Subdivisions & Functions of Nervous System


The human nervous system is the most complex physical system known to mankind. It is a highly integrated system that consists of many billions interactive units whose constantly changing patterns of activity are reflected in every aspect of human behaviour.

The nervous system is a control and communication centre of the body. It guards every thought, action, and emotion of a human being.  Its cells communicate by electrical and chemical signals, which are rapid and specific, and usually cause almost immediate responses.

Functions of the Nervous System

The functions of the nervous system can be grouped in three major overlapping functions:

Sensory function (or Sensory input) – the nervous system uses its sensory receptors to gather information from inside and outside of the body to monitor changes in the internal (pressure, pH, carbon dioxide concentration, etc.) and external (temperature, light, sound, etc.) environment.

Integration – the nervous system processes and converts sensory inputs into electrical signals (nerve impulses) that are transmitted to the brain where the information is analysed and integrated into the  response to a particular sensory input. 

Motor function (or Motor output) – the motor output is a response generated based on the sensory input and integration. The nervous system responds by sending signals (impulses) to effector organs (muscles and glands). Effector organs are organs that cause an effect in response to directors/command from the nervous system.

Subdivisions of Nervous System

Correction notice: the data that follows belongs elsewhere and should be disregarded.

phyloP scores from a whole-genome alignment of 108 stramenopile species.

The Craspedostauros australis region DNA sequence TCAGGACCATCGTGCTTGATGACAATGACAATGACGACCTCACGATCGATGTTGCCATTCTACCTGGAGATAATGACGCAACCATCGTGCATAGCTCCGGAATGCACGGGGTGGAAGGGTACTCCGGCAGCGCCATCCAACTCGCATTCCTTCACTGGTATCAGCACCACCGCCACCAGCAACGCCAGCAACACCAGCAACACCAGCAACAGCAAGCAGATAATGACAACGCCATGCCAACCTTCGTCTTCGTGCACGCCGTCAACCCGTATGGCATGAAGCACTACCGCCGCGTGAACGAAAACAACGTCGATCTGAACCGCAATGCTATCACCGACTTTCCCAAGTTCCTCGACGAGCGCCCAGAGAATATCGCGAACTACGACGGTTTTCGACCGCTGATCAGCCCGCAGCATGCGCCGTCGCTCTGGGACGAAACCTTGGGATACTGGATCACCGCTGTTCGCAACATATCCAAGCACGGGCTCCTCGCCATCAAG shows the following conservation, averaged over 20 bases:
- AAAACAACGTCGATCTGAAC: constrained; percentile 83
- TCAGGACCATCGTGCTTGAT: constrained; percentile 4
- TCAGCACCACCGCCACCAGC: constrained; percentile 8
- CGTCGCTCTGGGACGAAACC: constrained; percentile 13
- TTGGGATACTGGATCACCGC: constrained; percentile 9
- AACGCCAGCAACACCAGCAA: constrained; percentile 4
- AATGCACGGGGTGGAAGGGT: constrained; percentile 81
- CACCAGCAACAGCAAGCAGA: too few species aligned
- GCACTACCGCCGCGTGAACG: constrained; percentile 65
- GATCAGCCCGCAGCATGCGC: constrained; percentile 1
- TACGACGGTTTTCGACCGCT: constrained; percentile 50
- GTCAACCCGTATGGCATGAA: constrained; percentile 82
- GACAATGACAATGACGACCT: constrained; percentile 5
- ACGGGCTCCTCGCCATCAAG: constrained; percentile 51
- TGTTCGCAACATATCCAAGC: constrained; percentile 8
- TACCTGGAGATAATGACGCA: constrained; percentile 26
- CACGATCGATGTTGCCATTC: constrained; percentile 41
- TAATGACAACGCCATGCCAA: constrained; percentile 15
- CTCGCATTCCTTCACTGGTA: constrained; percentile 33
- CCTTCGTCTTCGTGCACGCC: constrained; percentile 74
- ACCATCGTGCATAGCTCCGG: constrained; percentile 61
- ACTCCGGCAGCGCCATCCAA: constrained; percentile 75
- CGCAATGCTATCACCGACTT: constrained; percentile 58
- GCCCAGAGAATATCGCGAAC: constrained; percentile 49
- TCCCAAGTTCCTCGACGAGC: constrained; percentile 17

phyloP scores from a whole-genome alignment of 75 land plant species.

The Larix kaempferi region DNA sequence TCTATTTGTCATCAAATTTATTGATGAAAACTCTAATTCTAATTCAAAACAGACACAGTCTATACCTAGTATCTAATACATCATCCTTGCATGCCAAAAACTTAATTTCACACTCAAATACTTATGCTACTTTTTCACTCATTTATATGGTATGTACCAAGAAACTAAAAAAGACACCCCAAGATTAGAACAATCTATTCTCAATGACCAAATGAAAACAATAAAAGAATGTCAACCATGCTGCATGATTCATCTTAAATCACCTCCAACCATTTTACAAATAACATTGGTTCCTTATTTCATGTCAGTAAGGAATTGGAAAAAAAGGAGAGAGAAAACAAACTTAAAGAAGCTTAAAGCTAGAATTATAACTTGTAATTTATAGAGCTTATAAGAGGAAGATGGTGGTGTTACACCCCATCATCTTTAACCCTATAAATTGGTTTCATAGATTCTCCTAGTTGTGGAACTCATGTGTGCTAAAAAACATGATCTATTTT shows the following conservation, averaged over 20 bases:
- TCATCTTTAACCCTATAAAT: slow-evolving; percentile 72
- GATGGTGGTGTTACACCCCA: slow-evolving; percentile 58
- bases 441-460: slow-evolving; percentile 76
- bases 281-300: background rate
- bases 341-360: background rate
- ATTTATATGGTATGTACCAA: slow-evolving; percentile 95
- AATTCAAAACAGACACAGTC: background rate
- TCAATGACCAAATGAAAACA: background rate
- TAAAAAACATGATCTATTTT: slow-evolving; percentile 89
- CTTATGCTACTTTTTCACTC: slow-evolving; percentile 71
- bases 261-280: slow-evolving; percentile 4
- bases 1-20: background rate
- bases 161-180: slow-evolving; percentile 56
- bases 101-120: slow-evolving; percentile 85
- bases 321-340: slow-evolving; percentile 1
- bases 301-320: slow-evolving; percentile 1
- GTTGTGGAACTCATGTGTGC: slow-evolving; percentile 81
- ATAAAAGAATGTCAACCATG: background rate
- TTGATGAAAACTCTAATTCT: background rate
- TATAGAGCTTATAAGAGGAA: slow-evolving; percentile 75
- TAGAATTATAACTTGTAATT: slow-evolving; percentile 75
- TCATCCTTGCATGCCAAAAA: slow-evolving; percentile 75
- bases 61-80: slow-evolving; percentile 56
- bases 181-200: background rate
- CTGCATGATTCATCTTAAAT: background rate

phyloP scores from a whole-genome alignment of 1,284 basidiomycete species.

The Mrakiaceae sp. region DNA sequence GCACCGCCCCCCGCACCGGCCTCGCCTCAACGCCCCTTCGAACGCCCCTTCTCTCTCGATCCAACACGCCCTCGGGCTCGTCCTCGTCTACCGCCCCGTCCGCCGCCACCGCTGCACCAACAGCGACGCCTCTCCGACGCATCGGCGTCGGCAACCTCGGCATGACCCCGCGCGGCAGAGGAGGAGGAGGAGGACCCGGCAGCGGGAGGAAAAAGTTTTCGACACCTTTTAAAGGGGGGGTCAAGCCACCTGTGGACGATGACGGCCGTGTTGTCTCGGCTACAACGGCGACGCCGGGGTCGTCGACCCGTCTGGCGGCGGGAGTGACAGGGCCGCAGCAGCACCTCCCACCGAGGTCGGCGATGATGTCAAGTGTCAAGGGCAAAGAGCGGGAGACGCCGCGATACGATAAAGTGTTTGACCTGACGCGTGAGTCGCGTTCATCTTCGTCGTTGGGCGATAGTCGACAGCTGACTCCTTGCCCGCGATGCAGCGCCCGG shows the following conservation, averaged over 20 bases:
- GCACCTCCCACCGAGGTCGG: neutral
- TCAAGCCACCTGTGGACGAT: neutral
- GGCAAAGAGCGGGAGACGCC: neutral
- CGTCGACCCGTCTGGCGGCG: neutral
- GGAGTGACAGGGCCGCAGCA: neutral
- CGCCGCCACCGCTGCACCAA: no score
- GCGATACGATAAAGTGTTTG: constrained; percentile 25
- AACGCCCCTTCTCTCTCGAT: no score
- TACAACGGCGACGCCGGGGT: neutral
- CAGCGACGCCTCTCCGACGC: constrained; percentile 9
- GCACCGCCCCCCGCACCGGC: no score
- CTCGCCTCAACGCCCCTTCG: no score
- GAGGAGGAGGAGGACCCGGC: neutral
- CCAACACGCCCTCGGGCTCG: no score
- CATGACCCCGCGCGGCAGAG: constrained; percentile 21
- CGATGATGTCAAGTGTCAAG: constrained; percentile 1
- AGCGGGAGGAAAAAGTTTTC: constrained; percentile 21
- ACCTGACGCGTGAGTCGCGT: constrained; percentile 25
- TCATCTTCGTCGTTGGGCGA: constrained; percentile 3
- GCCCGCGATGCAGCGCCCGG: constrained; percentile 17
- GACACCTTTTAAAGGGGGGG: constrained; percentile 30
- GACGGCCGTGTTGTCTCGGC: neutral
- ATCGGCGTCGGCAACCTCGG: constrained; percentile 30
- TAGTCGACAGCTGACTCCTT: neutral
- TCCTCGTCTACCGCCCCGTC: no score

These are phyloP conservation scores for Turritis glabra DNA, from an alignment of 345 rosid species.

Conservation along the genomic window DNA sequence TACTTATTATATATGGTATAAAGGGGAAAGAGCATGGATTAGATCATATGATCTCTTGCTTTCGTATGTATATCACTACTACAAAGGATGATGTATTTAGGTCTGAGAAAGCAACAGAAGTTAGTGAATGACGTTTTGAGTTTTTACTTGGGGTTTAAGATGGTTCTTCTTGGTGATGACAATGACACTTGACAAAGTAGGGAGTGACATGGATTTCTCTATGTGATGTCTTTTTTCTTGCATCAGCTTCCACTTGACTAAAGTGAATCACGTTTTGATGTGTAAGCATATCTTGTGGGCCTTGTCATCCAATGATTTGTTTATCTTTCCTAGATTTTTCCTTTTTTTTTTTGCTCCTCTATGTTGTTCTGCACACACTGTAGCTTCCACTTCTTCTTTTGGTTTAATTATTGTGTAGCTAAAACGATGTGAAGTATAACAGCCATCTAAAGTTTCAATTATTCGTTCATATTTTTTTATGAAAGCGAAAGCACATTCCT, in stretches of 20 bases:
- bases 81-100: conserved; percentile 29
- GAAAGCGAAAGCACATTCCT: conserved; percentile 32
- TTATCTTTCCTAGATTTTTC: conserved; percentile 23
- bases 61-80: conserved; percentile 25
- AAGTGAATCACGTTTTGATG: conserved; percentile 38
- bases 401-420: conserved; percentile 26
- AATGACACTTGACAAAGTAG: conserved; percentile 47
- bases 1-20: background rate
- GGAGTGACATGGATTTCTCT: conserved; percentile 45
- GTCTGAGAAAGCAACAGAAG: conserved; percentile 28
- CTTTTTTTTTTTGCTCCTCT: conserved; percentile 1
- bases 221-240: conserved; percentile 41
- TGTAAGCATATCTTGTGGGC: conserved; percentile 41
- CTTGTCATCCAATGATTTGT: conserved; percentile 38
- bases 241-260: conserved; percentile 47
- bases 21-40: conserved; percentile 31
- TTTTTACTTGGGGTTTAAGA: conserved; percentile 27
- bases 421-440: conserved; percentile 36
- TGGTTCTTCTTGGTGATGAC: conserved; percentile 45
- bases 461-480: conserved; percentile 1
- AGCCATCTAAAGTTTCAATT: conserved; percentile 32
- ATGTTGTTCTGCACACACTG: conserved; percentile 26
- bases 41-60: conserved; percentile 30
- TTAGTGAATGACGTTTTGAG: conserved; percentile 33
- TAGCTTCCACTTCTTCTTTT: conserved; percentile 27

For convenience, the nervous system can be divided into two major divisions:  Central Nervous System (CNS) and Peripheral Nervous System (PNS).

Central Nervous System

The CNS contains the great majority of neuronal cell bodies, and is divisible into the spinal cord and the brain. The CNS performs integrative and control functions. Even though the brain and spinal cord are considered to be two separate organs, they are continuous at the foramen magnum.

Peripheral Nervous System

The PNS is composed mainly of the axons of sensory and motor neurons that form the cranial nerves (12 pairs) and spinal nerves (31 pairs). The PNS nerves are communication lines between CNS and the rest of the body.  The spinal nerves carry impulses to and from the spinal cord; and cranial nerves carry impulses to and from the brain.

The CNS and PNS have further branches/divisions, which are outlined in the CNS organisation and the PNS organisation sections.


  1. Epplegate, Edith J. (2011). The anatomy and physiology learning system. 4th ed. Missouri: Saunders
  2. Marieb, E.N. & Hoehn, K. (2004). Human Anatomy & Physiology. 8th ed. Pearson Education, Inc
  3. Williams, P.L. (1995). Gray's Anatomy the anatomical basics of medicine and surgery. New York: Churchill Livingstone

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